A fast beat was used for the
We started by going in order, and then I would mix up the parts and they would show me the beat that matched the part I called out. THEY LOVE THIS!!! This is a great way for students to remember some difficult vocabulary!
Students took notes in their Reader’s Notebook, which listed the definition for each part.
We also went over the last class book that we read and identified each part.
Next, we did our  “APP”lication activity, which is directly connected with our Anchor Cart!
If you enter the raffle below, you have the chance to win this “APP”lication for FREE!
Photo Booth Props: Book the students are reading, stethoscope, doctor coat, headpiece
If you’ve read our posts before, you know we love a good theme!
Our entire Language Arts block was a PLOT PARTY!
Students dressed up like a doctor, made a fun craft, enjoyed a fun snack, and took a fun picture ALL WHILE LEARNING ABOUT PLOT!
Photo Booth Props: current book the students are reading, stethoscope, doctor coat, and headpiece. For the headpiece, use a strip of white construction paper and staple it to the size of their head, cut a large black construction paper circle and a smaller yellow construction paper circle. Then, glue black circle to white headband and the yellow circle to the black circle to create a light!
Snack: Red Jello cups with whipped cream and a chocolate heart! Quick and easy!
When we tested Plot, we decided to have the students dress up in their lab coats!
Dressing up increased their excitement, which motivated them to do better on their test as DOCTORS!GET OUR FUN “APP”LICATION FOR FREE BY ENTERING THE RAFFLE BELOW!!!!!!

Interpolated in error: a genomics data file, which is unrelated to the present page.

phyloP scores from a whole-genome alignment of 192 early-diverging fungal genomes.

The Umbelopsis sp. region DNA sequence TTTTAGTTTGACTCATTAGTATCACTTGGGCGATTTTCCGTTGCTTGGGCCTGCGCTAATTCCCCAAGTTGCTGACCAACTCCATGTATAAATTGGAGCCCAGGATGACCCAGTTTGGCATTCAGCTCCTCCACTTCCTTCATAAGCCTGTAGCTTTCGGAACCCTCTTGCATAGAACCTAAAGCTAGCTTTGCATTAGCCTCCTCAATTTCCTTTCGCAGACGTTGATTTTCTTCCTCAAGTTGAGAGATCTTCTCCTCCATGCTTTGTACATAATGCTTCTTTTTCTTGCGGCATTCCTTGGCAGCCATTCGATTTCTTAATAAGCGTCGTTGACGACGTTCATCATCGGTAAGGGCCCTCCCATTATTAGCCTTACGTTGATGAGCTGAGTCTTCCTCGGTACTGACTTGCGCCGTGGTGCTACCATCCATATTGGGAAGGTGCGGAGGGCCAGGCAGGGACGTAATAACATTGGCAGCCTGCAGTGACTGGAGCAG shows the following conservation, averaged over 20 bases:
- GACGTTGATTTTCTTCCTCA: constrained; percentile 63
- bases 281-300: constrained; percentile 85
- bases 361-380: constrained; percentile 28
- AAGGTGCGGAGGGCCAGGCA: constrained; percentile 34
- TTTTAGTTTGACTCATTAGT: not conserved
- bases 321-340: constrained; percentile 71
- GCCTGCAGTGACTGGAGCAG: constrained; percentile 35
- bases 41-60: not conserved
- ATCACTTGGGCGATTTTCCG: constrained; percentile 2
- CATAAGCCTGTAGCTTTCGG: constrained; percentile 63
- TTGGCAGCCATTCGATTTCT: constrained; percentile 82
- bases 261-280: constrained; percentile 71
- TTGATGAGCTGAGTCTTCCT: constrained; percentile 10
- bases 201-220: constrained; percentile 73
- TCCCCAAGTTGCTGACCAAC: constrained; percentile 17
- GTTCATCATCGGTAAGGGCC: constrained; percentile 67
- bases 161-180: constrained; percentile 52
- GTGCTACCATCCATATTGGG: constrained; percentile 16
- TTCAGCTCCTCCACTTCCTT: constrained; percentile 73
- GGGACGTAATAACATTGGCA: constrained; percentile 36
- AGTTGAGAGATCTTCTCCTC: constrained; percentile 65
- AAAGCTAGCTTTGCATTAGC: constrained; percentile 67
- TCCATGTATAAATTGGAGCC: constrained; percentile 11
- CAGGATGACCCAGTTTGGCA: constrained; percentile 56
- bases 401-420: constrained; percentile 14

PLOT… It’s the PULSE of the BOOK!

a Rafflecopter giveaway




Your First of Many Tools… Relative Adverbs!

Welcome to our first blog post in our series of
“Filling Your Teacher Toolbox!”
Are you ready for your first tool????
Your first tool is how to teach RELATIVE ADVERBS
while keeping it simple!
Before we begin, we want to give you a disclaimer. We are very aware that Relative Adverbs can be very detailed, such as relative clauses, prepositions, etc… For the sake of teaching Relative Adverbs to fourth graders, we have simplified the concept to what we consider, appropriate for their developmental level.
With that being said, let’s get started!
We started teaching Relative Adverbs with this bright and beautiful anchor chart. Anchor charts are a great tool for students to reference throughout the unit. We love how it reaches our visual learners!
Here’s a few tips for teaching Relative Adverbs!
Here’s “The Test” for relative adverbs…
Where: Can you plug the words “in which” or “at which”?
      Example: I went to the school where  I attended elementary school.
      Test: I went to the school “at which” I attended elementary school.
      Non example: Where have you been all day?
      Test: “At which” have you been all day
When: Can you plug in the words “on which” or “in which”?
      Example: I like the time of day when my students go home!
      Test: I like the time of day “in which” my students go home!